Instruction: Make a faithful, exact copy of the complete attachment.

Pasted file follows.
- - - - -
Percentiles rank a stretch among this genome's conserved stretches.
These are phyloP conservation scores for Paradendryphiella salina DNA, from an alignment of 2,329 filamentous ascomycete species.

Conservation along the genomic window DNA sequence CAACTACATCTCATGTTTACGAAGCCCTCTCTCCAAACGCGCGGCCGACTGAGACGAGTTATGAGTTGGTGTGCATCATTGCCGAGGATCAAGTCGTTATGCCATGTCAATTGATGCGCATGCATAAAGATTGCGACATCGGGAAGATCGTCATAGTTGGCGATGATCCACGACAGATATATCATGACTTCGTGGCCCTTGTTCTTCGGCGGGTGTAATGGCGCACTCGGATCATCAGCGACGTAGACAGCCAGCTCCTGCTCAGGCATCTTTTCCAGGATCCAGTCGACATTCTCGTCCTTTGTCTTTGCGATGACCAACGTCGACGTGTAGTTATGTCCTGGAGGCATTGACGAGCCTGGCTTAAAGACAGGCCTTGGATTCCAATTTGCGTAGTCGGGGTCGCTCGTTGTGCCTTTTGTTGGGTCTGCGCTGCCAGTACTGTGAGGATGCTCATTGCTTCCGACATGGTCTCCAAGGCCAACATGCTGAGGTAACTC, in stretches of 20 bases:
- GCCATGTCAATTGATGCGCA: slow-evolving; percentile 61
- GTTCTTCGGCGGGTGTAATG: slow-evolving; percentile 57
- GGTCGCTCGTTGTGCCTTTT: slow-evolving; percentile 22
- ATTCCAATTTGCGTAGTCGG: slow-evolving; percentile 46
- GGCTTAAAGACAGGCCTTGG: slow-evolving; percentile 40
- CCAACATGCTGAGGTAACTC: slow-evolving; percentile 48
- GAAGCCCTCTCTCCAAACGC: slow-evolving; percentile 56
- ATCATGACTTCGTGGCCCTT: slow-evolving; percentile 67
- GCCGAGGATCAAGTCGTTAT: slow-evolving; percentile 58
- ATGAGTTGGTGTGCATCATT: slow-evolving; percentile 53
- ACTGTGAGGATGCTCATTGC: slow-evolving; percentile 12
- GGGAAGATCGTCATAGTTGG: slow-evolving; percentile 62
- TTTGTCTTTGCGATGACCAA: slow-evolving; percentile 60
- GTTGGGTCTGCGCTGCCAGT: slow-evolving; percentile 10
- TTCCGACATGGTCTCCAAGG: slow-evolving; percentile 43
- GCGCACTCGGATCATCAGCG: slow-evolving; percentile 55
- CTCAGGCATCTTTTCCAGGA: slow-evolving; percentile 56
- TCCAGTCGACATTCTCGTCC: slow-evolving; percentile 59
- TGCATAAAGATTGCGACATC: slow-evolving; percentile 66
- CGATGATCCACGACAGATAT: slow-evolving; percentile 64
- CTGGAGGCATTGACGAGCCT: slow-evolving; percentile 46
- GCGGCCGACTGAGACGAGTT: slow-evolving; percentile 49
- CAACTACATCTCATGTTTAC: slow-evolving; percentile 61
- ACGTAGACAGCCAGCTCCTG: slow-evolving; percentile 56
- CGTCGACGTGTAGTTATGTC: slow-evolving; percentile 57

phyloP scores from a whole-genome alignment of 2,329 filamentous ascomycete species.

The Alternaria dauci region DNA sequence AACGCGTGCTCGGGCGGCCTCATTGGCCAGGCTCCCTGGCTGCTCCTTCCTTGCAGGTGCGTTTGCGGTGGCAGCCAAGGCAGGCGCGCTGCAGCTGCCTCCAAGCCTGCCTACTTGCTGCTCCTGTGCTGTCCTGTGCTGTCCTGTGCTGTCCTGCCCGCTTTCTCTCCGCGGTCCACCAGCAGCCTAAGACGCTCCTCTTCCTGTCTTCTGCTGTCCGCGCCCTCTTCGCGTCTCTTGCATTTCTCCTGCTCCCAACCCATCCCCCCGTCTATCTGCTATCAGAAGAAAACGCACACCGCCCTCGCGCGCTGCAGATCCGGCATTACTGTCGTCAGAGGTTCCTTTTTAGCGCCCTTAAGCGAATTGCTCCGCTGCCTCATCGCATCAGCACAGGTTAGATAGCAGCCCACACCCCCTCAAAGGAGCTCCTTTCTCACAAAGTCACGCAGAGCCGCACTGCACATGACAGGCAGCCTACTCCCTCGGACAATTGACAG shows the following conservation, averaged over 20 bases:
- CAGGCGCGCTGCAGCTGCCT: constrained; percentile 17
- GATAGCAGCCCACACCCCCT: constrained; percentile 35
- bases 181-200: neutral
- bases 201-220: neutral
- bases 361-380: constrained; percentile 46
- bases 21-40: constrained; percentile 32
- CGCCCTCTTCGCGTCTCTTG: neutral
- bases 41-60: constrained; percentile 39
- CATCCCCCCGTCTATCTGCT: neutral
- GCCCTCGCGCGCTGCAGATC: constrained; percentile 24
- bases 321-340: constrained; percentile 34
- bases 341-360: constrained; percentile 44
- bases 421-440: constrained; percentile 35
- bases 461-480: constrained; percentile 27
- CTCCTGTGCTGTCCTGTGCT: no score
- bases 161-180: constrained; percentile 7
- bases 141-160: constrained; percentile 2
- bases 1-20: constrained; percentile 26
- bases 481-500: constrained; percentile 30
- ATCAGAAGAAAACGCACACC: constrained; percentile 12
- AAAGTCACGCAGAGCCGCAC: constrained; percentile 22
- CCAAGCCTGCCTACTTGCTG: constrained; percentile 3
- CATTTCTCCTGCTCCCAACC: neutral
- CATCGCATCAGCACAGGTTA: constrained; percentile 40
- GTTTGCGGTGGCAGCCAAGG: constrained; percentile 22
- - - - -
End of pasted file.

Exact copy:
Percentiles rank a stretch among this genome's conserved stretches.
These are phyloP conservation scores for Paradendryphiella salina DNA, from an alignment of 2,329 filamentous ascomycete species.

Conservation along the genomic window DNA sequence CAACTACATCTCATGTTTACGAAGCCCTCTCTCCAAACGCGCGGCCGACTGAGACGAGTTATGAGTTGGTGTGCATCATTGCCGAGGATCAAGTCGTTATGCCATGTCAATTGATGCGCATGCATAAAGATTGCGACATCGGGAAGATCGTCATAGTTGGCGATGATCCACGACAGATATATCATGACTTCGTGGCCCTTGTTCTTCGGCGGGTGTAATGGCGCACTCGGATCATCAGCGACGTAGACAGCCAGCTCCTGCTCAGGCATCTTTTCCAGGATCCAGTCGACATTCTCGTCCTTTGTCTTTGCGATGACCAACGTCGACGTGTAGTTATGTCCTGGAGGCATTGACGAGCCTGGCTTAAAGACAGGCCTTGGATTCCAATTTGCGTAGTCGGGGTCGCTCGTTGTGCCTTTTGTTGGGTCTGCGCTGCCAGTACTGTGAGGATGCTCATTGCTTCCGACATGGTCTCCAAGGCCAACATGCTGAGGTAACTC, in stretches of 20 bases:
- GCCATGTCAATTGATGCGCA: slow-evolving; percentile 61
- GTTCTTCGGCGGGTGTAATG: slow-evolving; percentile 57
- GGTCGCTCGTTGTGCCTTTT: slow-evolving; percentile 22
- ATTCCAATTTGCGTAGTCGG: slow-evolving; percentile 46
- GGCTTAAAGACAGGCCTTGG: slow-evolving; percentile 40
- CCAACATGCTGAGGTAACTC: slow-evolving; percentile 48
- GAAGCCCTCTCTCCAAACGC: slow-evolving; percentile 56
- ATCATGACTTCGTGGCCCTT: slow-evolving; percentile 67
- GCCGAGGATCAAGTCGTTAT: slow-evolving; percentile 58
- ATGAGTTGGTGTGCATCATT: slow-evolving; percentile 53
- ACTGTGAGGATGCTCATTGC: slow-evolving; percentile 12
- GGGAAGATCGTCATAGTTGG: slow-evolving; percentile 62
- TTTGTCTTTGCGATGACCAA: slow-evolving; percentile 60
- GTTGGGTCTGCGCTGCCAGT: slow-evolving; percentile 10
- TTCCGACATGGTCTCCAAGG: slow-evolving; percentile 43
- GCGCACTCGGATCATCAGCG: slow-evolving; percentile 55
- CTCAGGCATCTTTTCCAGGA: slow-evolving; percentile 56
- TCCAGTCGACATTCTCGTCC: slow-evolving; percentile 59
- TGCATAAAGATTGCGACATC: slow-evolving; percentile 66
- CGATGATCCACGACAGATAT: slow-evolving; percentile 64
- CTGGAGGCATTGACGAGCCT: slow-evolving; percentile 46
- GCGGCCGACTGAGACGAGTT: slow-evolving; percentile 49
- CAACTACATCTCATGTTTAC: slow-evolving; percentile 61
- ACGTAGACAGCCAGCTCCTG: slow-evolving; percentile 56
- CGTCGACGTGTAGTTATGTC: slow-evolving; percentile 57

phyloP scores from a whole-genome alignment of 2,329 filamentous ascomycete species.

The Alternaria dauci region DNA sequence AACGCGTGCTCGGGCGGCCTCATTGGCCAGGCTCCCTGGCTGCTCCTTCCTTGCAGGTGCGTTTGCGGTGGCAGCCAAGGCAGGCGCGCTGCAGCTGCCTCCAAGCCTGCCTACTTGCTGCTCCTGTGCTGTCCTGTGCTGTCCTGTGCTGTCCTGCCCGCTTTCTCTCCGCGGTCCACCAGCAGCCTAAGACGCTCCTCTTCCTGTCTTCTGCTGTCCGCGCCCTCTTCGCGTCTCTTGCATTTCTCCTGCTCCCAACCCATCCCCCCGTCTATCTGCTATCAGAAGAAAACGCACACCGCCCTCGCGCGCTGCAGATCCGGCATTACTGTCGTCAGAGGTTCCTTTTTAGCGCCCTTAAGCGAATTGCTCCGCTGCCTCATCGCATCAGCACAGGTTAGATAGCAGCCCACACCCCCTCAAAGGAGCTCCTTTCTCACAAAGTCACGCAGAGCCGCACTGCACATGACAGGCAGCCTACTCCCTCGGACAATTGACAG shows the following conservation, averaged over 20 bases:
- CAGGCGCGCTGCAGCTGCCT: constrained; percentile 17
- GATAGCAGCCCACACCCCCT: constrained; percentile 35
- bases 181-200: neutral
- bases 201-220: neutral
- bases 361-380: constrained; percentile 46
- bases 21-40: constrained; percentile 32
- CGCCCTCTTCGCGTCTCTTG: neutral
- bases 41-60: constrained; percentile 39
- CATCCCCCCGTCTATCTGCT: neutral
- GCCCTCGCGCGCTGCAGATC: constrained; percentile 24
- bases 321-340: constrained; percentile 34
- bases 341-360: constrained; percentile 44
- bases 421-440: constrained; percentile 35
- bases 461-480: constrained; percentile 27
- CTCCTGTGCTGTCCTGTGCT: no score
- bases 161-180: constrained; percentile 7
- bases 141-160: constrained; percentile 2
- bases 1-20: constrained; percentile 26
- bases 481-500: constrained; percentile 30
- ATCAGAAGAAAACGCACACC: constrained; percentile 12
- AAAGTCACGCAGAGCCGCAC: constrained; percentile 22
- CCAAGCCTGCCTACTTGCTG: constrained; percentile 3
- CATTTCTCCTGCTCCCAACC: neutral
- CATCGCATCAGCACAGGTTA: constrained; percentile 40
- GTTTGCGGTGGCAGCCAAGG: constrained; percentile 22